Mission Critical is excited to introduce you to the 2024 Top 25 Women in Technology. Meet Earlene Gibbons.

Title: Associate Vice President, Operational Technology

Company: United Therapeutics

Age: 66

Education: Bachelor’s degree in information technology

Organizational affiliations: Women in Manufacturing, United Therapeutics (founding member); International Society for Pharmaceutical Engineering; Project Management Institute

Achievements/awards: United Therapeutics Impact Award, 2009; Soldier of the Year, 66th Military Intelligence Group Detachment Hahn, 1985; Soldier of the Year Runner-Up, 66th Military Intelligence Group, 1985

What made you realize you wanted to pursue a career in technology?  

My first exposure to technology, data, and the power it holds was as an Electronic Warfare Signals Intelligence Analyst and Czech Linguist soldier in the US Army. I was assigned to a joint service, multi-discipline site collecting intelligence data from an airborne platform. While I can’t divulge specific details, the harnessing of the real-time dynamic data for active operations had significant impact resulting in successful outcomes.

Shortly after leaving the military, I was the Executive in Charge of Production for the first of its kind, highly successful, live, interactive, satellite teleconferences featuring business speakers Stephen Covey, Tom Peters, Denis Waitley, Ken Blanchard, and others. These experiences broadened my exposure to technology even further. I was managing and configuring communication links between satellites and multiple worldwide real time uplink and downlink sites.

For the last 25 years, I have focused solely on life sciences technologies. As such, my experience has expanded exponentially to include building automation, manufacturing and quality systems, and other technologies to ensure a continuous supply of high-quality products for our patients.

What inspires you to do what you do?      

Technology is exciting, challenging, and constantly evolving. There is always something new to learn. The challenge of solving technology puzzles gives me great satisfaction.

What role does sustainability play in your life?  

Growing up on a working farm in Kentucky, I learned at an early age the importance of the earth. My father practiced crop rotation to maintain the quality of our fields. We grew many of our vegetables and raised cattle for both dairy and beef.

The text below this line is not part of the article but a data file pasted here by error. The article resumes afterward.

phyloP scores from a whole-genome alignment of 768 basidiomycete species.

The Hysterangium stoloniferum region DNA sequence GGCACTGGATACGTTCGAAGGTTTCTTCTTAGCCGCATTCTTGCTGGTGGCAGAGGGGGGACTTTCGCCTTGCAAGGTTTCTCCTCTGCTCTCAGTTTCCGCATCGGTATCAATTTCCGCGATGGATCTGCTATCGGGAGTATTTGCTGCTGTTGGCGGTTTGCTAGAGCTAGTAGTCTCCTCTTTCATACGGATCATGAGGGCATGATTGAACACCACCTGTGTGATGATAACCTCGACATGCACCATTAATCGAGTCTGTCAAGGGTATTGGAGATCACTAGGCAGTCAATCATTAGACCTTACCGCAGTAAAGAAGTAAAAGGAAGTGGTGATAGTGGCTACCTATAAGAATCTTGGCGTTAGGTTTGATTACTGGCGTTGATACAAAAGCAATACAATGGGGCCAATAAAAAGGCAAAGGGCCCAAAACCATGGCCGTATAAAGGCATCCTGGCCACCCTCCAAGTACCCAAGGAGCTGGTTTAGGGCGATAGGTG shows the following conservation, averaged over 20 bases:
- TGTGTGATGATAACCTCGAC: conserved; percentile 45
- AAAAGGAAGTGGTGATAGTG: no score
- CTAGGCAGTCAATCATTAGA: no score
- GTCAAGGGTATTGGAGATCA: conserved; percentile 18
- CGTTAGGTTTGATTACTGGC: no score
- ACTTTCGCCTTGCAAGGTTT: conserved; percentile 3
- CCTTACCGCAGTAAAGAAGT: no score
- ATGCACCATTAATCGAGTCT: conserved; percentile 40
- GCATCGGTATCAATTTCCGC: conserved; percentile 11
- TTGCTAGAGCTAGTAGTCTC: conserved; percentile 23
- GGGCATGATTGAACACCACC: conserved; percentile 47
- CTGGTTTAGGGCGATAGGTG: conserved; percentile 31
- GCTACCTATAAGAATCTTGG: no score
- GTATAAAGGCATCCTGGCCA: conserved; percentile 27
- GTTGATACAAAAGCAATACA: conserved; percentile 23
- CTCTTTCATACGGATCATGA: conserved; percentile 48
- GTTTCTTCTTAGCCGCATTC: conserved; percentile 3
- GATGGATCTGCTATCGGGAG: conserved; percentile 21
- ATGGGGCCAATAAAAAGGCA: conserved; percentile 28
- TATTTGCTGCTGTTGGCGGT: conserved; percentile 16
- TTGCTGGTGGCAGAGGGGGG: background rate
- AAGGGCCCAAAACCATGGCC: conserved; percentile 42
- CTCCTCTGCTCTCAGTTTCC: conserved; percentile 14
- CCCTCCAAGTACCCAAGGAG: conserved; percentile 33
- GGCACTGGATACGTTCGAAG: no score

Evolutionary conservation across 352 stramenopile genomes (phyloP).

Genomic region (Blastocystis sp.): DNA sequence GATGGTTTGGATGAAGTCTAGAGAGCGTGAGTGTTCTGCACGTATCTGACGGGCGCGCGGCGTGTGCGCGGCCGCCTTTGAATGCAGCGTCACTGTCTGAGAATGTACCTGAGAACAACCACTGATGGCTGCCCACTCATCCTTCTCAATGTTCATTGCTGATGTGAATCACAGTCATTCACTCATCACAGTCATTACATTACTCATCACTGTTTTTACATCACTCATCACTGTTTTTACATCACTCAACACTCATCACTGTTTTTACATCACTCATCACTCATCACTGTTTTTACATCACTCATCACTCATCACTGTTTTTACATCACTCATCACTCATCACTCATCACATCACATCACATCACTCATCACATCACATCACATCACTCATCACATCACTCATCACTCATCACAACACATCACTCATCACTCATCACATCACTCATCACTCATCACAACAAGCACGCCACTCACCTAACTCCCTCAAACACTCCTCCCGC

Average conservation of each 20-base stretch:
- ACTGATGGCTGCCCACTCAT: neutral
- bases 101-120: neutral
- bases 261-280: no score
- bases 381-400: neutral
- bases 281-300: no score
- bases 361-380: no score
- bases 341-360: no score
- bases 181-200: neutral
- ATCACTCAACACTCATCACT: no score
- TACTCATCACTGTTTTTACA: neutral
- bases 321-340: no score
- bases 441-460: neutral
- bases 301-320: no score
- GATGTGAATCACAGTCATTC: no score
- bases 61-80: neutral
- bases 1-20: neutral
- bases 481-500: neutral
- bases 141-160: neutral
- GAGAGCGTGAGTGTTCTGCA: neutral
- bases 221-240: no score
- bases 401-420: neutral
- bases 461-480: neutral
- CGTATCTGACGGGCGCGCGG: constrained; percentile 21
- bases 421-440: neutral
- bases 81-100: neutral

At UT, I am a key contributor for many of our construction projects. We recently opened UT’s fifth net zero building. This facility on UT’s RTP campus is a net zero energy cGMP warehouse and distribution center. This facility has a microgrid-based electrical system, two Tesla Megapacks, a geothermal system, roof-mounted photovoltaic (PV) system, and employs smart building technology. The microgrid-based electrical system presented new and exciting challenges for my organization. As an SME on the project, it was important to understand the complicated requirements and prepare to provide ongoing support. Although the focus seems to be futuristic, it all ties back to being good stewards of the earth.

What is the most fascinating thing you have learned while working in this industry?  

AI is at the top of my list right now. It’s the closest thing to realizing my dream of being able to ‘Google in my head.’

What’s something unique about you personally?

I was a talented musician with dreams of attending Juilliard.

What’s something unique about you professionally?  

Most people do not realize what I actually did in my early career with the military.

What’s your most admirable quality?

I am solution-oriented – always looking for more modern, sustainable solutions to solve complex issues.

Why is diversity, equality, and inclusion important to you?  

DEI is important for all – but is particularly important for women in STEM. Women in STEM career fields often face unique challenges. I believe we have a responsibility to ensure the next generations of women in STEM are better equipped to face the rigorous challenges in a male dominated arena. In 2016 I was a founding member of Women in Manufacturing at UT to further the inclusion, impact, and advancement of women in manufacturing (WIM) to reach their full potential.

What aspect of the industry do you think has the most potential for growth, and, on the other hand, which aspect do you think needs the most improvement?

I believe 3D Printing, machine learning and artificial intelligence have unlimited potential for growth in nearly every industry. It is especially exciting to see the enormous strides we are making in 3D printing organs. Waiting lists for organ transplants can become a thing of the past! As we move forward with cutting edge technologies, we can’t leave the basics behind. Some of the best team members who are superstars in their area of expertise, do not have the basic troubleshooting skills that are still valuable and applicable.

When you imagine the future of the technology industry, what does it look like?

The possibilities are endless. I think about how far technology has progressed since my initial exposure and how rapidly it continues to change. It may not be possible to stay on top of all technological changes, but it sure is fun trying!

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